Before I start just to note the typo in the last post Elsevier make a profit of £700 million (roughly $1 billlion) each year not £700,000 as I first wrote! Also like to say that I’ve now got a Twitter account @RichardBakerUS. Not sure exactly how I’m going to use it but it is useful for correcting mistakes like these. Now back to biomechanics …

I thought I might share one particular issue that I’ve never really understood to see if anyone can help me. The issue is how we describe joint translations. If you look at the original ISB recommendations for joint co-ordinate systems (JCS) they propose a system for describing translations as well as rotations. Co-ordinate systems (CS) are chosen in the proximal and distal segments in such a way that, in the joint’s neutral position, the origins of these two systems are coincident. Translation is then defined as the movement of the distal CS origin in the CS of the proximal segment. The ISB suggested that this should be described in terms of three components along the axes of the joint co-ordinate system (rather than the co-ordinate system of either segment).

The problem with this that I don’t think I’ve ever read any discussion of (maybe people think it obvious) is that the measured translations will depend critically on the point chosen for the CS origin. Take the sagittal plane view of the femur (above) and consider the movement of the tibia relative to this. Let’s assume that the tibia rotates about a fixed point within the distal femur (don’t worry too much about whether it does or not in reality as this example is merely to illustrate a point). It makes sense to choose this fixed point as the origin of the CS for both the femur and the tibia. By definition there is then no translation of the joint. But then look at the blue point on the articular surface of the tibia and you can see that this is clearly translating with respect to the femur. No translation of the joint centre – considerable translation at the articular surfaces.

If we look in the transverse plane things become even more perplexing. Here I’m assuming that we have pure internal and external rotation of the tibia on the femur about a point fixed in both bones. Again, mathematically, there is no joint translation, but again at the joint surface there is considerable translation of points on the articular surface. Not only is there considerable translation but this varies with the distance from the joint centre. You can even see that the green point on the medial side of the joint translates *in the opposite direction* to the yellow point on the lateral side.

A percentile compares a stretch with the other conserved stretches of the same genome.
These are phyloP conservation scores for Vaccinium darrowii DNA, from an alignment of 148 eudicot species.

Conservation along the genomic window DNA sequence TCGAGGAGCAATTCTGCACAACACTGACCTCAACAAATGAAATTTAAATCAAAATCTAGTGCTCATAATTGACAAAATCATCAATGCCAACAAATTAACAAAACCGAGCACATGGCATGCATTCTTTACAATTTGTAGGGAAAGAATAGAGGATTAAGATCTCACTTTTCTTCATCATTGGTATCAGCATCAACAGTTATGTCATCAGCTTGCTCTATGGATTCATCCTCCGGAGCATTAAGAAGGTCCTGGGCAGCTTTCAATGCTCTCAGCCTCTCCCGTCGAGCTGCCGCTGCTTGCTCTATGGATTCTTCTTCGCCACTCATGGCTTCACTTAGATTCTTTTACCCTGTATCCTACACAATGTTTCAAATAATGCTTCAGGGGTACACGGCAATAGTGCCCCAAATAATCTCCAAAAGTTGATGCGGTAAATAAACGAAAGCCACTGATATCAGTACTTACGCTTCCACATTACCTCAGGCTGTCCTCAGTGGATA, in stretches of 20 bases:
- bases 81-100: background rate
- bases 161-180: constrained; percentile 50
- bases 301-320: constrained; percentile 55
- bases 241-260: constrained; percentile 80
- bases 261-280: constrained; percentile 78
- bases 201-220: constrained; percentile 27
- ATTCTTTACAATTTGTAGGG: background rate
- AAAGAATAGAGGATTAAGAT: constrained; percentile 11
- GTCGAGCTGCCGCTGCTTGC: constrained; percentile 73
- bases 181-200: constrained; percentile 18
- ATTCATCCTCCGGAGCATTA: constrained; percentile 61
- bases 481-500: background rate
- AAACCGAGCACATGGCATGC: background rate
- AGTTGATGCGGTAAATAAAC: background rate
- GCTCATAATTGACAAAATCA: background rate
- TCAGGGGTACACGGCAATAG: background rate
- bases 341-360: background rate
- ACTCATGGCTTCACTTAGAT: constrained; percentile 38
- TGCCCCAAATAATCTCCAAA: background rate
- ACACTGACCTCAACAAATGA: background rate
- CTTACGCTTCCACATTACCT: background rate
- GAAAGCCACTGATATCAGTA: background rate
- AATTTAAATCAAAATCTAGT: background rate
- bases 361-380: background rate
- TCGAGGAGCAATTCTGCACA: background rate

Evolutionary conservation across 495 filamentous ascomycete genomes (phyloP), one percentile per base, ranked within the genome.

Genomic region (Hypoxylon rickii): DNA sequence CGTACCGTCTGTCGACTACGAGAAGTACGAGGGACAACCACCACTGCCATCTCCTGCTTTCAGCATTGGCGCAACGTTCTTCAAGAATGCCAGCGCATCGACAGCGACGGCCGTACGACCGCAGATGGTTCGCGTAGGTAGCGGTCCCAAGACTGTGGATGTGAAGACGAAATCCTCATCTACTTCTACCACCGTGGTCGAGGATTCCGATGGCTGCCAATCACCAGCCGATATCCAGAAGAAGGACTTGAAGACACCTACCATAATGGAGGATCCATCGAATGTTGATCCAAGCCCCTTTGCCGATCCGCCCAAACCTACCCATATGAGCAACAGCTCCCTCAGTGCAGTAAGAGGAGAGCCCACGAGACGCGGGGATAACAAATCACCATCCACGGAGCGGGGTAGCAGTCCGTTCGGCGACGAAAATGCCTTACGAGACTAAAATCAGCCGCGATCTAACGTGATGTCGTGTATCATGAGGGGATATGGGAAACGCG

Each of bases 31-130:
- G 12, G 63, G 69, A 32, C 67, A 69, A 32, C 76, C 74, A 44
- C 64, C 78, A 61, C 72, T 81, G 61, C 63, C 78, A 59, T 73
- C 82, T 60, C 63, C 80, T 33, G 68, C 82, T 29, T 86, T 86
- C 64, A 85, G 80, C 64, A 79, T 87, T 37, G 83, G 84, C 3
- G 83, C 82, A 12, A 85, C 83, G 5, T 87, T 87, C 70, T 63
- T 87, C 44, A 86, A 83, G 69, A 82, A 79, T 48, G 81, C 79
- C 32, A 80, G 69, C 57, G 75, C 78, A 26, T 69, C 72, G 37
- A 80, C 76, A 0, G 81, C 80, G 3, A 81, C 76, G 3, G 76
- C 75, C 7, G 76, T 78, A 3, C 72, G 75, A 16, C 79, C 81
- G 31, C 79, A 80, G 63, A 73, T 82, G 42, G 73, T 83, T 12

This final example takes things one stage further and demonstrates how the translations depend on the location of the joint centre. The small transverse plane rotations of the knee that do occur (I’ve exaggerated the range of movement in these illustrations for clarity) are probably about a point in the centre of the medial epicondyle as in the figure above. If this is the case then you’ll see that there is virtually no translation at the green point close to that centre of rotation but there is even more translation on the yellow point on the lateral epicondyle.

Use your imagination to scale these up to three dimensional examples and you can see that although there will be a mathematical relationship between the translation at the articular surface and that of the coordinate systems this is extremely complex and dependent on the size and anatomy of the joint. In short although you can measure joint translation using the ISB proposal it is extremely difficult to interpret what the measurements mean. As a simple minded gait analyst I’ve given up at this point and decided that I’ll stick to the 3 degree of freedom (DoF) joints that my mind can cope with rather than worry about 6 DoF movements that some biomechanists claim we can measure. Measure maybe but make useful clinical inferences from – I’m not so sure.

PS if you want to see a practical application of this you can look at a paper we published quite a long time ago that suggested that wear rates in total hip prostheses can be associated with the pattern of movement of points on the femoral head over acetabulum.